Lewiston Digital and Trait-Carré owner Matt Villnave, who serves as the chairman of the Upward Niagara Chamber of Commerce board, said, “We have nearly 300 members. We have yet to find one that supports the (proposed new law) language as written.”

He said municipal statements suggesting a potential flood of “sandwich board” signs are inaccurate.

“There's about 15 in the village that I've counted over a several-weeks span,” Villnave said. “They come, they go; sometimes it's only on Tuesdays – you know, ‘Taco Tuesday’; pump your own gas or ‘We’ll Pump Your Gas Tuesday.’ They come and go. There aren’t a hundred. There won't be. There are 168 businesses in the village. About 7% have some sort of signboard at any given time. Not all the time.”

Villnave added, “I think businesses felt like they were demonized (for placing – or misplacing – ‘sandwich board’ signs). … I feel like businesses have been responsible. We're out there; we sweep the sidewalks. We do the things that, I think, are important to our village. We're partners. And I think the common theme of what businesses don't like about this is having to come before the Planning Board and make a business case to have a sign.”

Lewiston Digital and Trait-Carré owner Matt Villnave said only a small percentage of business owners use “sandwich board” signs.


How the Law Could Be Shaped

Villnave said, “I haven't found a single business owner that's not agreeable to having some kind of regulation. … We want to be active participants in what's great about having a vibrant village.”

He and others expressed a desire to apply for a sign, write a check, and be amenable to certain regulations, placements and design standards – in lieu of pleading the merits of their sign to the Planning Commission, as the law proposal recommended.

Garfinkel said, “I'm not quite sure why it needs to go to the Planning Board. It should just go to your building inspector. If your law proposes the sign that it’s supposed to be, you present that to your building inspector and he says, ‘Yes, it's all within what it is.’ The Planning Board, when they look at it, they're not really there to look at it and say, ‘Well, that's the wrong color. That's the wrong this. That's the wrong that.’ …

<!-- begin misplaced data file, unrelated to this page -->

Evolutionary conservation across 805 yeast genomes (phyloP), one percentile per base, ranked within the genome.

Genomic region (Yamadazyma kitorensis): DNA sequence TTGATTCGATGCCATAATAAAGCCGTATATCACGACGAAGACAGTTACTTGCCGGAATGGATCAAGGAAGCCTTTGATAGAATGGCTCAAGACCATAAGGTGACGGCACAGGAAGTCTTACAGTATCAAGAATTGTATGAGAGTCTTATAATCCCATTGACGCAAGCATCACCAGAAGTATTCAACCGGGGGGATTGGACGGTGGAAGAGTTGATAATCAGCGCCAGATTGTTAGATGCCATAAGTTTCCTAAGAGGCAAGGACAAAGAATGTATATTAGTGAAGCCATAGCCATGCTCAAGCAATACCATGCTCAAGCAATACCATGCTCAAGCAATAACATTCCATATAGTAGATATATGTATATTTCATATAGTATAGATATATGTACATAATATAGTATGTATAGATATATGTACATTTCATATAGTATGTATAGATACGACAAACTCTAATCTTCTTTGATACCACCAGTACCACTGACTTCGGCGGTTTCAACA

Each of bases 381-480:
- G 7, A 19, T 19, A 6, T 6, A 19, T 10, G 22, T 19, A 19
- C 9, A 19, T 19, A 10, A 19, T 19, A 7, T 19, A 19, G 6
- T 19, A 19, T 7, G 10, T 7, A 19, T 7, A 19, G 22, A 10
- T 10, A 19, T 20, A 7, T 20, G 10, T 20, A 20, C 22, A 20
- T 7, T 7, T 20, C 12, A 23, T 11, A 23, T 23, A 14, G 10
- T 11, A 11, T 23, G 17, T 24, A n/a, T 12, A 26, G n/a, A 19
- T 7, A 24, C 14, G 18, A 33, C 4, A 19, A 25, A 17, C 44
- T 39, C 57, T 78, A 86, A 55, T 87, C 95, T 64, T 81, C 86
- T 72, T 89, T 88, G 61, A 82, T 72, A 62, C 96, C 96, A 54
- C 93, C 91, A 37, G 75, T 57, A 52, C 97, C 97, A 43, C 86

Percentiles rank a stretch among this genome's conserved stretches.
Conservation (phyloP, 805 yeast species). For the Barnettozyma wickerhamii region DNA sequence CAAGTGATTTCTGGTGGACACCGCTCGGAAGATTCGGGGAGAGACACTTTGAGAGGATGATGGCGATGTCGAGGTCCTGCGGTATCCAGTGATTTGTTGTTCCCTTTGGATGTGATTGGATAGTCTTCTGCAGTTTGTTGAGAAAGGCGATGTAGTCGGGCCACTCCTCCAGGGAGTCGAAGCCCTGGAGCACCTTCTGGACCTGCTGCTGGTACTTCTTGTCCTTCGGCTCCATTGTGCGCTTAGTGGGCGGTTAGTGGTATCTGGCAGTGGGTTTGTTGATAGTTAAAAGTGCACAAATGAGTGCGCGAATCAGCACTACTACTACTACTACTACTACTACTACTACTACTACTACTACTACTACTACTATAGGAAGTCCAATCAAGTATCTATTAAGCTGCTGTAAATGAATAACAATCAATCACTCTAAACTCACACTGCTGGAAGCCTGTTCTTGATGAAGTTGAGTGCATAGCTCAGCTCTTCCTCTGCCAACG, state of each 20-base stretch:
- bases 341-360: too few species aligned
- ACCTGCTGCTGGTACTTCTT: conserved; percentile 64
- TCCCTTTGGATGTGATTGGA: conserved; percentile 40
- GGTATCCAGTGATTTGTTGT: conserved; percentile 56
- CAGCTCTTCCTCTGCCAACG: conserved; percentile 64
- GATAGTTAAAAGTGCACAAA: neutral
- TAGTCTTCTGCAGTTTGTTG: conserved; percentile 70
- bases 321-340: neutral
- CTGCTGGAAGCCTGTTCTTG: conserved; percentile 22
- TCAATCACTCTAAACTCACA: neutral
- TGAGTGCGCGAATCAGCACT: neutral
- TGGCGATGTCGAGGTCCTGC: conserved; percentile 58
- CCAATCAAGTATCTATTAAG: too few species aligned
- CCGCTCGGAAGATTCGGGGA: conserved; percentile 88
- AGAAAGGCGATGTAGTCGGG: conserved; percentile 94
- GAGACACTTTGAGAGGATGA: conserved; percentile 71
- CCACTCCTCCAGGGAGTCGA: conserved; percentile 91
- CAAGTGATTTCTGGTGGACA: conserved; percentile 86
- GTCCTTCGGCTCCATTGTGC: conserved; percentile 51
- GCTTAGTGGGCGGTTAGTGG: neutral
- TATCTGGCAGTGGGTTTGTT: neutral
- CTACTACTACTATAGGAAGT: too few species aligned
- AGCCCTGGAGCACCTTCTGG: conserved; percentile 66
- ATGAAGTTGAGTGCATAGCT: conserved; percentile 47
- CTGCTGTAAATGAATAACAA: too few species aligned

“I personally believe that any and all local businesses should be permitted to apply and receive a permit for a ‘sandwich board.’ Each business has its own thoughts, ideas and uniqueness on what makes them successful, and what will attract the customer.”

Welch said, “We already have temporary signs that the zoning officer takes care of.”

Fittante Architecture owner Jim Fittante – a member of the Historic Preservation Commission – said the “sandwich board” sign approval process “should be an application with a checklist of what they need to meet. And hopefully they wouldn't have to come to Planning Board meetings, because sometimes it's 30 days – turn into 60 very easily. And if they meet all the requirements, it's like building a house that doesn't need any zoning. That doesn't have to come in here.”

Budde said, “A side note with the law: Would you please consider eliminating dusk as the time that the signs must come in? If they’re on properties, they’re most likely illuminated by patio lights, etc. This is shortsighted and does not take into consideration businesses that are open later, or earlier than dusk during the wintertime.”

The Stone House proprietor and Lewiston Event Center co-owner Emery Simon said, “What I would suggest is the village come up with a uniform sign that anybody can put whatever they want on it, as long as it's basically uniform; so, no matter where we go, it's a 2-foot-by-4-foot. It's uniform. It looks the same. It’s the same amount of responsibility to take care of it.

“Certain places, my establishment, it doesn't make sense for us to take it down at dark. We're open until midnight.”